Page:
The idea that the federal government is proposing to finance a "high-speed" rail system in Florida -- along with similar projects elsewhere around the country -- is certainly causing sparks to fly. The problem is too many people are focused on the wrong question. The question should not be whether the government should subsidize a public passenger rail system or not. Most rail systems require some form of subsidy. The correct question is, Will the U.S. -- and the particular regions targeted for HSR -- be better off with a new rail system?

This question is relevant regardless of the funding process, because until that question is answered in the positive, no action should be taken. In other words, if the proposed rail line isn’t a benefit to the country (or region), it shouldn’t be built. Period! However, if it makes economic sense, then we need to determine as a society the best way to fund the project.

There are those that argue that if any rail system is built, it should be built with private funds. This sounds like a good idea. And if the economics work for a private venture, then that would be a preferred approach. However, even without government funding, the government will probably be needed to at least obtain the right-of-way, for instance. The obstacle to only relying on private investment is the playing field isn’t level. Rail service’s biggest competitors are roads and airlines, which are subsidized by the government.

In this scenario, however. If the private investment can’t stand totally on its own, it will not get built. And if there is a real benefit to U.S. society having a passenger rail system that alleviates congestion on the nation's highways, then that's a problem. Here, not funding rail may require as much additional taxes going into expanding roads and airports to handle the additional traffic not carried by the rail service if the rail system had been built in the first place. And if the roads don’t get built, then the taxpayers could spend more money in additional travel time sitting in traffic and the cost of goods could increase due to higher transportation expenses.

Again, we shouldn’t be subsidizing any rail systems just because it benefits a few; it must make economic sense for the entire community, including people who don't use rail. The American Society of Civil Engineers (ASCE) estimates that the average motorist spends $710 a year sitting in traffic. This figure is substantially higher in congested areas where rail service would offer the greatest financial benefits. Unfortunately, too many people that don’t ride the train are against any investments in trains. They want their tax dollars spent on fixing the highways. They don’t seem to understand that in many cases the most cost-effective way to reduce traffic congestion on our highways is to improve rail service.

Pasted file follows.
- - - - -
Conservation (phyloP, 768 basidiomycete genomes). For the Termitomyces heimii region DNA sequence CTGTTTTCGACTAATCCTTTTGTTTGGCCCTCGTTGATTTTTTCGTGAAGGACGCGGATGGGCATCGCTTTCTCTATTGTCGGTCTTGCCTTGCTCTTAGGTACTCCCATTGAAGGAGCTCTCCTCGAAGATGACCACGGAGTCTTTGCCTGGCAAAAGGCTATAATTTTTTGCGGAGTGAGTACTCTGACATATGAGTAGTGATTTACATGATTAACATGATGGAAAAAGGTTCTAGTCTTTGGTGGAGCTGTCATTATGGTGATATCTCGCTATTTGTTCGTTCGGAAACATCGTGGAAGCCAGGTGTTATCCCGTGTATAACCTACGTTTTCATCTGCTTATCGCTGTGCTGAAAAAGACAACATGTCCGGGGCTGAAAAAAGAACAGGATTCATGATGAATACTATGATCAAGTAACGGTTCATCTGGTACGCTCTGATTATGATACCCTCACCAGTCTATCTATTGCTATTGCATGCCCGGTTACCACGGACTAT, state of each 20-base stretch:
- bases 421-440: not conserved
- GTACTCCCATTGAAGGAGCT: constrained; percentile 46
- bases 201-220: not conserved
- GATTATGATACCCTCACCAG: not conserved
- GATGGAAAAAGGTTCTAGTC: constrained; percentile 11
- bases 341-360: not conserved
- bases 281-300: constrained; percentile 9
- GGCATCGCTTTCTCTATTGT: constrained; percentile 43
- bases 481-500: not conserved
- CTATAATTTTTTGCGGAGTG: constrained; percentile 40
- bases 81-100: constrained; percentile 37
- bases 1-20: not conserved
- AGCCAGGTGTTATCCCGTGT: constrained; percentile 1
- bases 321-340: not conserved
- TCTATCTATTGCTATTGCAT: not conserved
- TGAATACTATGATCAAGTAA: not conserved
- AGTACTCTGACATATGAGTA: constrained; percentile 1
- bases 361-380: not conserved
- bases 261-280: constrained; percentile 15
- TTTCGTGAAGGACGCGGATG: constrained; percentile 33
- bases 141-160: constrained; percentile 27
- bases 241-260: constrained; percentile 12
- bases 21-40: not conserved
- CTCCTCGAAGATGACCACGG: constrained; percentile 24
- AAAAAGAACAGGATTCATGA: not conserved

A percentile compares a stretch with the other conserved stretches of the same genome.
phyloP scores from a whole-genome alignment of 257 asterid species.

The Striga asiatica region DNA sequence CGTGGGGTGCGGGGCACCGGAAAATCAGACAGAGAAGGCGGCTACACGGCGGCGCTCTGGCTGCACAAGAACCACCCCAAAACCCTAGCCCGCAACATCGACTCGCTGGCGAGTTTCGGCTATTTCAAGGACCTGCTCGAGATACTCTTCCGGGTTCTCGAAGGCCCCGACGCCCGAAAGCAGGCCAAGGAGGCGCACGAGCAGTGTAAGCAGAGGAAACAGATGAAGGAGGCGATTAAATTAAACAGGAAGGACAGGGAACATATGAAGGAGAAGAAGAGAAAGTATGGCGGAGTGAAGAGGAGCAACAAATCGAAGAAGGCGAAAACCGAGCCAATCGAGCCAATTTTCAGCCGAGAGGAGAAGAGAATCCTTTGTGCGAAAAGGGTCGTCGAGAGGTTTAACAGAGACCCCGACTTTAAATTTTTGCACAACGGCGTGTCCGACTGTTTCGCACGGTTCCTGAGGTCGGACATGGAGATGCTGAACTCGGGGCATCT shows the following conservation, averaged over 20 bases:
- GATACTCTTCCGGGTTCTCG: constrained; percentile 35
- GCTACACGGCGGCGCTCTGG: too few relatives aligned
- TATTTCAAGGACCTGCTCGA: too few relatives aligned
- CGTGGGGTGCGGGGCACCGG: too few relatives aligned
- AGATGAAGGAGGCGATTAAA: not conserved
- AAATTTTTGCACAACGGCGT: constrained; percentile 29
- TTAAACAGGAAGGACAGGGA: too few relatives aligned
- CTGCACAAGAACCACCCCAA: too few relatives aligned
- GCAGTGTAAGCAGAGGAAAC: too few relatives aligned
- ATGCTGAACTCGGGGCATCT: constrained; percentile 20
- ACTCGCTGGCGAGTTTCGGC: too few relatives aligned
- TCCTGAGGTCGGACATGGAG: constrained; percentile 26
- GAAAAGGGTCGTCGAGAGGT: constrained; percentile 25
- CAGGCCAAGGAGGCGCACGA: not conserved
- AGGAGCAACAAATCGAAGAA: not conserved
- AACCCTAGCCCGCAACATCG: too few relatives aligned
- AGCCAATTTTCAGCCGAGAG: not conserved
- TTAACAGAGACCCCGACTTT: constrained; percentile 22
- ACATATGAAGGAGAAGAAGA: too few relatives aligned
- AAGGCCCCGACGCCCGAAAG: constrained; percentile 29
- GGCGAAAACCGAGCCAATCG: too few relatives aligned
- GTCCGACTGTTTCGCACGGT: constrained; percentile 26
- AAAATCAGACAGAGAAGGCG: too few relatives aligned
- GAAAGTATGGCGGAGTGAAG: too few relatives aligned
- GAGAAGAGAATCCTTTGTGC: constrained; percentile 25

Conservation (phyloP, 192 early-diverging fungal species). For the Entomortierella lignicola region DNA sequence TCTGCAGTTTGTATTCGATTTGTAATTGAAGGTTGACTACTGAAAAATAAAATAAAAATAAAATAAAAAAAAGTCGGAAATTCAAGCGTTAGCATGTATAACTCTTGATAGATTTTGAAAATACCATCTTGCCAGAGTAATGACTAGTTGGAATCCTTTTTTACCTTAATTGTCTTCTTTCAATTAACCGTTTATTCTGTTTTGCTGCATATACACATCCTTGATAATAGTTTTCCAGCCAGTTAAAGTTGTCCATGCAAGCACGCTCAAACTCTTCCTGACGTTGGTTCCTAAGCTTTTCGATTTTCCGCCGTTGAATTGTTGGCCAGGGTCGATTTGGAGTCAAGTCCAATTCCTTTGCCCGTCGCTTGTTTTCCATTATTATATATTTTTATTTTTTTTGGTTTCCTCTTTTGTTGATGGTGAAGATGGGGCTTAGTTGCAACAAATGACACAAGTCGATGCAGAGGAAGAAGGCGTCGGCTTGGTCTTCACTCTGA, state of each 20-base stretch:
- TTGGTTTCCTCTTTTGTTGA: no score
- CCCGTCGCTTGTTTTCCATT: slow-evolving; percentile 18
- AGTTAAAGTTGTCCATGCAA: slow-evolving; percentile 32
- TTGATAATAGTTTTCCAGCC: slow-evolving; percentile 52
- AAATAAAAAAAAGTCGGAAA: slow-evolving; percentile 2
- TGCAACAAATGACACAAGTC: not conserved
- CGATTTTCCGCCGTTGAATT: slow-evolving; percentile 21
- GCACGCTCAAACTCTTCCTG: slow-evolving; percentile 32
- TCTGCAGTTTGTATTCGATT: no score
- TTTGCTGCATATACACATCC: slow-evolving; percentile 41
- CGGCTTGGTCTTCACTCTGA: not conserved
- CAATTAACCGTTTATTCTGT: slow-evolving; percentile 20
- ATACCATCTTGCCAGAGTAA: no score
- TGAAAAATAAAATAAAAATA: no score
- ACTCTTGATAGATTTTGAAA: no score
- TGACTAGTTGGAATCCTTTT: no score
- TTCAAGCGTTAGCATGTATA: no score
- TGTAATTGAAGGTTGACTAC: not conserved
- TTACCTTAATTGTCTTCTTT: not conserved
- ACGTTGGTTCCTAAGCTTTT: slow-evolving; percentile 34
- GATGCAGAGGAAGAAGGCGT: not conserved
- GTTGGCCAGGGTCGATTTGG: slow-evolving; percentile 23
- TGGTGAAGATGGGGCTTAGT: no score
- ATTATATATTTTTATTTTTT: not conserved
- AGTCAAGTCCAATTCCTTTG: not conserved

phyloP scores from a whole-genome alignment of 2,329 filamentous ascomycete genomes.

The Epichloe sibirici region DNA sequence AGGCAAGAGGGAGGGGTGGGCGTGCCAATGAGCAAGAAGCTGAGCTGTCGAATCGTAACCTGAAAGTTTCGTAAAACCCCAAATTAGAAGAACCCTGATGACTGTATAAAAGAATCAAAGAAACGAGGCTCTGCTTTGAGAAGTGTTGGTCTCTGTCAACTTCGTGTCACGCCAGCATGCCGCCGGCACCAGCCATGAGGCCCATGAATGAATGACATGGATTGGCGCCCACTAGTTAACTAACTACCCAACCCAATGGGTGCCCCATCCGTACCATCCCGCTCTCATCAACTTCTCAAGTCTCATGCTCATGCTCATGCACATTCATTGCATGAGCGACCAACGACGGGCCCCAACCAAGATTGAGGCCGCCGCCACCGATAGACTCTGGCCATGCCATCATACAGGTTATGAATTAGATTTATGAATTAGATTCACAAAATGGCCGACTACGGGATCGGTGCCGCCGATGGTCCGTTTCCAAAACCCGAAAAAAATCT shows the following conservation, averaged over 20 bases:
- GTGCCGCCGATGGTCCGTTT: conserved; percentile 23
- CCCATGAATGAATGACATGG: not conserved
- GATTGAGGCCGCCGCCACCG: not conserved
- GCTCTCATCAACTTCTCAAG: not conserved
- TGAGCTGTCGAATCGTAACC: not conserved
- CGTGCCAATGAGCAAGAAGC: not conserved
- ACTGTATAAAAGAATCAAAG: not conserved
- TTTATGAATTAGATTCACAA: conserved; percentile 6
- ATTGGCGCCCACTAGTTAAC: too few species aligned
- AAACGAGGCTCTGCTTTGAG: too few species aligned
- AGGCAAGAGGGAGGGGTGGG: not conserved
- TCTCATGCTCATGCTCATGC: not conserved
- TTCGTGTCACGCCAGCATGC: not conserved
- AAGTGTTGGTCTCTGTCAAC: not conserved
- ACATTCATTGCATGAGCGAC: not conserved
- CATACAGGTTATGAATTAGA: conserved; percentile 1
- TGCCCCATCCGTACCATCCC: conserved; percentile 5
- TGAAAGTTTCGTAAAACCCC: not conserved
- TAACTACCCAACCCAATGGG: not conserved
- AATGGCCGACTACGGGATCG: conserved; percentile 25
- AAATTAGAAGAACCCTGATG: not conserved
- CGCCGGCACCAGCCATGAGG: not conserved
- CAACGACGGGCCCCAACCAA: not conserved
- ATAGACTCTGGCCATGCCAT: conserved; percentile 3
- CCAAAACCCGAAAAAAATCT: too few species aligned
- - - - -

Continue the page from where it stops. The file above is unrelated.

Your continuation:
Another important benefit of rail service is it requires less fuel to move people and cargo than other modes of transportation. Some argue that we should push for more rail service for this reason alone, but I don’t agree that we should impose additional costs for that reason. But it is a nice benefit when the rail line makes economic sense. In fact, if the financial analysis is a break-even situation, then energy consumption would be enough to tilt the discussion in its favor, because society would benefit from reduced demand for foreign oil.

In the end, what makes rail service work is convenient, cost-effective service. Trying to mandate that people use trains will get plenty of resistance and rightly so. Rail lines are very attractive in many locations. For example, Amtrak is popular with executives working in the Boston-to-Washington corridor. Also, when still a senator, Vice President Joseph Biden was famous for his daily trips from Wilmington, Del., to Washington, D.C.

In the end, what’s important is to make sure the ridership assumptions are accurate -- which is a big question -- that the service will be convenient and that we aren’t creating a white elephant. But that’s a discussion for another day.

Ted Garrison is a construction industry expert and civil engineer with more than 25 years of construction experience. During the last 12 years, he has authored Strategic Planning for Contractors and co-authored five other books on marketing, sales, customer service and leadership. Garrison also is the host of the Internet radio program, New Construction Strategies,, where he conducts weekly interviews of experts within the construction industry. He can be reached at or you can follow him Twitter @TedGarrison